RAAC found in third Peterborough council building

Building where RAAC has been found has been vacant for a decade
Watch more of our videos on Shots! 
and live on Freeview channel 276
Visit Shots! now

A third Peterborough City Council building is being surveyed after Reinforced Autoclaved Aerated Concrete (RAAC) was found inside.

Hide Ad
Hide Ad

Now a third building in the city has been confirmed to have the concrete inside – however, it is thought no other properties will be impacted by the RAAC crisis.

Unit 7 premises between Rock Road and York RoadUnit 7 premises between Rock Road and York Road
Unit 7 premises between Rock Road and York Road

The council has already confirmed no schools in the city have RAAC.

A Peterborough City Council spokesperson said: “At the end of August, three properties were identified as being suspected RAAC. These were the Regional Pool, The Key Theatre and Unit 7 New England Complex. All other properties were confirmed as not having RAAC.”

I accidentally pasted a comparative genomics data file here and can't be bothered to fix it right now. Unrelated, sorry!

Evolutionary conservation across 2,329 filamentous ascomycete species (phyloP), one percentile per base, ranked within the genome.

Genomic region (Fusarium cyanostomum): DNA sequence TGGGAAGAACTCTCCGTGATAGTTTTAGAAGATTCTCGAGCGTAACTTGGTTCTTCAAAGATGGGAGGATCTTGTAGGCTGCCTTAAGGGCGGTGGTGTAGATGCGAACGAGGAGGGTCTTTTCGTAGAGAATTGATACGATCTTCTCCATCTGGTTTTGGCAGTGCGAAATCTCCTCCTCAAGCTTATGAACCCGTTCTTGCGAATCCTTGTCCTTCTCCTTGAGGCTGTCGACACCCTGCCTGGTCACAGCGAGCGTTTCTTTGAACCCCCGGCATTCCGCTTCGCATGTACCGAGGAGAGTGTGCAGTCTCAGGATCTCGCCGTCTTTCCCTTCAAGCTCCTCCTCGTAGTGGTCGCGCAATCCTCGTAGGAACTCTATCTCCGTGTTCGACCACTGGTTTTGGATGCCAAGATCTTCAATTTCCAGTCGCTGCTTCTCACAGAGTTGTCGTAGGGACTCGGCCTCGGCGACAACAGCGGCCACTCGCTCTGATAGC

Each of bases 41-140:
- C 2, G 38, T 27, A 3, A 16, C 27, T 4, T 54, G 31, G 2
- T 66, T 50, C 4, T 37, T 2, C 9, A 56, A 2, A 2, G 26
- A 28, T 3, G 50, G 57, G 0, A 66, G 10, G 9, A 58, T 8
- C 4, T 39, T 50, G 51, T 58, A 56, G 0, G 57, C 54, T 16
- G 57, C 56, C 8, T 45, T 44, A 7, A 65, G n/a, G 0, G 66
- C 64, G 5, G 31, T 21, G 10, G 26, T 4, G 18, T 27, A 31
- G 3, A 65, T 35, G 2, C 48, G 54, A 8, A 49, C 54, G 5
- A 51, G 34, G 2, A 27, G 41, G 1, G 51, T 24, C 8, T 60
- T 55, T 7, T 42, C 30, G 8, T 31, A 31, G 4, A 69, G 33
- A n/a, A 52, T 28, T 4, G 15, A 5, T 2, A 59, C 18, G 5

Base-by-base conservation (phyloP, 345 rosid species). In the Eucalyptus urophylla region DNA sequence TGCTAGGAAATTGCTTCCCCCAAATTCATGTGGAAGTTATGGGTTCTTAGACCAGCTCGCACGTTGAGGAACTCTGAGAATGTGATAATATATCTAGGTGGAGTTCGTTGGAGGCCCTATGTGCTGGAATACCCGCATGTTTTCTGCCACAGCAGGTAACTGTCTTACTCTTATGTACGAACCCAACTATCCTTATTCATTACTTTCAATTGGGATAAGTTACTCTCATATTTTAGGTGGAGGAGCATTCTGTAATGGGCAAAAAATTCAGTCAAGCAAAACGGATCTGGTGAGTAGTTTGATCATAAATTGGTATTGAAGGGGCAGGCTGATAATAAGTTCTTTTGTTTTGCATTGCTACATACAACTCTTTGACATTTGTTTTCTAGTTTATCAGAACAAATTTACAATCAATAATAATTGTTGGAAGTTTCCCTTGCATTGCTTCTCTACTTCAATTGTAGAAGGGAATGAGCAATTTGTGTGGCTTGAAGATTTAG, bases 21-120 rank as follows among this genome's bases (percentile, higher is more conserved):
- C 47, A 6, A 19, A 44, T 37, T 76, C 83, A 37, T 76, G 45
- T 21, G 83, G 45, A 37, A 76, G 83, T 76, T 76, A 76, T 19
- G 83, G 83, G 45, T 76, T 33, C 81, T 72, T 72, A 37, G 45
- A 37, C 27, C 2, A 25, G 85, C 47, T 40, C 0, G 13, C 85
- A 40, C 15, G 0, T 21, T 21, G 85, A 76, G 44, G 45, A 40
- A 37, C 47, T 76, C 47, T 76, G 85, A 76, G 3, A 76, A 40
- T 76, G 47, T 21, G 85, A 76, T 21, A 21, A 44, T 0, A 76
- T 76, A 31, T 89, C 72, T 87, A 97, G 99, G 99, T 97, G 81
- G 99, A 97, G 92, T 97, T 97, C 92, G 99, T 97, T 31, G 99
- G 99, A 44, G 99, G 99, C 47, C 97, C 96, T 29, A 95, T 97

The council also confirmed Unit 7, located in Lincoln Road, has been vacant for 10 years.

Hide Ad
Hide Ad

Surveys are being carried on all three buildings to find out what work will need to be carried out to make them safe.

There has been no announcement on when the pool and theatre will be able to re-open – although a statement on the Key Theatre website says: “Our landlords Peterborough City Council are urgently surveying and identifying remedial works required however at this stage we don’t know the precise scope that this work will entail. Whilst this is established, we have taken the decision to remain closed until 15th October 2023.”

Peterborough MP Paul Bristow called on the council to give a timetable on when the sites may be back open – but council leader Wayne Fitzgerald said: “Unfortunately councils up and down the country are facing the same issues as we are in Peterborough with buildings of a certain age built using RAAC.

“The detailed surveys that we are now carrying out on the Key Theatre and the Regional Pool will mean that we have a better idea of the work needed to ensure that the buildings are safe and when they may be able to reopen.”

Hide Ad
Hide Ad

RAAC was used to construct schools, colleges, and other buildings between the 1960s to 1990s, but only has a life expectancy of around three decades. A number of buildings across the country been forced to close due to health and safety fears.